Posted at 12:21 PM ET, 02/24/2012

Indian prime minister blames American NGOs for anti-nuclear protests

First it was the fault of the media, then of his coalition partners, but now Indian Prime Minister Manmohan Singh has found someone else to blame for his government’s inability to carry out planned projects.


Prime Minister Manmohan Singh, right, and French President Nicolas Sarkozy after a joint news conference in New Delhi in December 2010. Sarkozy visited India to pitch new nuclear contracts. (Pedro Ugarte - AFP/GETTY IMAGES)
On Friday, Singh raised the Cold War-era bogey of the “foreign hand,” accusing U.S. and Scandinavian NGOs of stalling the commissioning of a nuclear power plant in southern India and delaying implementation of government plans to commercialize genetically modified crops, by supporting protest groups.

His comments attracted a barrage of criticism. In a front-page story, the Mail Today newspaper accused the soft-spoken and mild-mannered Singh of taking a leaf out of Indira Gandhi’s book, referring to the strong-willed, self-assured former Indian prime minister who “used to conveniently blame the ‘foreign hand’ for all the ills plaguing her government” in the 1970s.

The business newspaper Mint said in an editorial that Singh’s statement was “indicative of the deep crisis of governance facing India today.” Instead of blaming other people, it said, Singh should engage members of the opposition and persuade them to cooperate on important projects.

“It is simply not enough for the Prime Minister to throw up his hands and blame NGOs for his own government’s inability to get things done,” the Mint wrote.

In an interview with Science magazine that was published this week, Singh said the proposed Kudankulam nuclear plant site in the southern state of Tamil Nadu, which is being built using Russian technology, “has got into difficulties because of these NGOs, mostly I think based in the United States, who don’t appreciate the need for our country to increase the energy supply.”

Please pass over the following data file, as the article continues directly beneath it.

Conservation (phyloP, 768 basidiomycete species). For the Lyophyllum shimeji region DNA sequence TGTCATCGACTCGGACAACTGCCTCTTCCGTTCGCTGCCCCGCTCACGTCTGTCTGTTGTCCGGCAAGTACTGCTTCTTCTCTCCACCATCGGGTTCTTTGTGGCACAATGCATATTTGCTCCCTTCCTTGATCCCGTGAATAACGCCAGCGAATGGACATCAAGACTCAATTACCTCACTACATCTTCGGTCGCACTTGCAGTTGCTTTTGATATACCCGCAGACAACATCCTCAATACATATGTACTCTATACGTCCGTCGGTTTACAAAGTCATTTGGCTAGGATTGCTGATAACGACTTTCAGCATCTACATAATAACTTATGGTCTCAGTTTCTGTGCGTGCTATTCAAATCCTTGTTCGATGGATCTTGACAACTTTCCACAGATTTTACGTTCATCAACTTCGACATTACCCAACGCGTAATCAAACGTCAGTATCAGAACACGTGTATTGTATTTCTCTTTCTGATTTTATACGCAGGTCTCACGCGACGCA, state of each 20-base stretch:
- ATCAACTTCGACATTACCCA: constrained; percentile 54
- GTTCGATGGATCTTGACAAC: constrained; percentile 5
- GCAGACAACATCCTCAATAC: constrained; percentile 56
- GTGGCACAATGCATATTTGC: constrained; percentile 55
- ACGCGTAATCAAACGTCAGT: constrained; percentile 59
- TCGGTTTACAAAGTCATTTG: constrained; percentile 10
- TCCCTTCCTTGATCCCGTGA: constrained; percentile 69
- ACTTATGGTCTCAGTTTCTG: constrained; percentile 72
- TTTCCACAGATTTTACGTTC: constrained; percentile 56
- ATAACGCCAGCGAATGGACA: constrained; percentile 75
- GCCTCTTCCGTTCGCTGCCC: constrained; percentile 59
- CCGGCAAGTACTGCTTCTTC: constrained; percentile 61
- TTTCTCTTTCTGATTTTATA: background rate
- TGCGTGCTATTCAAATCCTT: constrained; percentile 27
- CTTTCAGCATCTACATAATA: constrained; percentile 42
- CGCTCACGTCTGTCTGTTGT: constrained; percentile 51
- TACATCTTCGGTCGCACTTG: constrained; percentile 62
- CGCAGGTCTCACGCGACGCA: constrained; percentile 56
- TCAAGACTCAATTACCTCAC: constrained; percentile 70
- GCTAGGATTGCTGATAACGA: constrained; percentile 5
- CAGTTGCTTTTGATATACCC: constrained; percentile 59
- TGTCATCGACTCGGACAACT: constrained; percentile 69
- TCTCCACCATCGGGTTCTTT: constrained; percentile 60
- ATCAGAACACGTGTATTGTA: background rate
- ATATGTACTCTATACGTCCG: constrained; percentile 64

Singh’s words appeared out of character for the bookish economist, who is not known for promoting conspiracy theories. But the pressure of office, along with persistent criticism of his government’s policy paralysis and alleged corruption, may be telling.

Last year, Singh accused the media of undermining India’s self-confidence through their relentless campaign against corruption. Then his government threatened to clamp down on Google and Facebook for disseminating defamatory content about Singh and coalition leader Sonia Gandhi.

Singh has passionately advocated the expansion of India’s civilian nuclear energy program and is also the architect of a controversial nuclear cooperation agreement with the United States. But work has not yet started on any of the new nuclear plants proposed as a result of the pact because of local opposition, which has grown since the accident at Fukushima in Japan last year.

Singh’s statement was rejected by a coalition of women, fishermen and farmers from 17 villages who have been protesting against the Kudankulam plant.

“By making these absurd allegations, he is diverting everybody’s attention from the real issues here,” said V. Pushparayan, an activist from the Coastal People’s Federation, which threatened to sue a minister in Singh’s government for making similar accusations about foreign influence last month.

At the time, the minister in question backtracked. But on Friday, the government stood by Singh’s charges. The prime minister’s aide and government minister V. Narayanaswami said a government probe had found financial irregularities in the functioning of some of the NGOs and had suspended the licenses of three groups, which he did not name. 

By  |  12:21 PM ET, 02/24/2012

Tags:  India, NGOs, nuclear power, nuclear protests

 
Read what others are saying
     

    © 2011 The Washington Post Company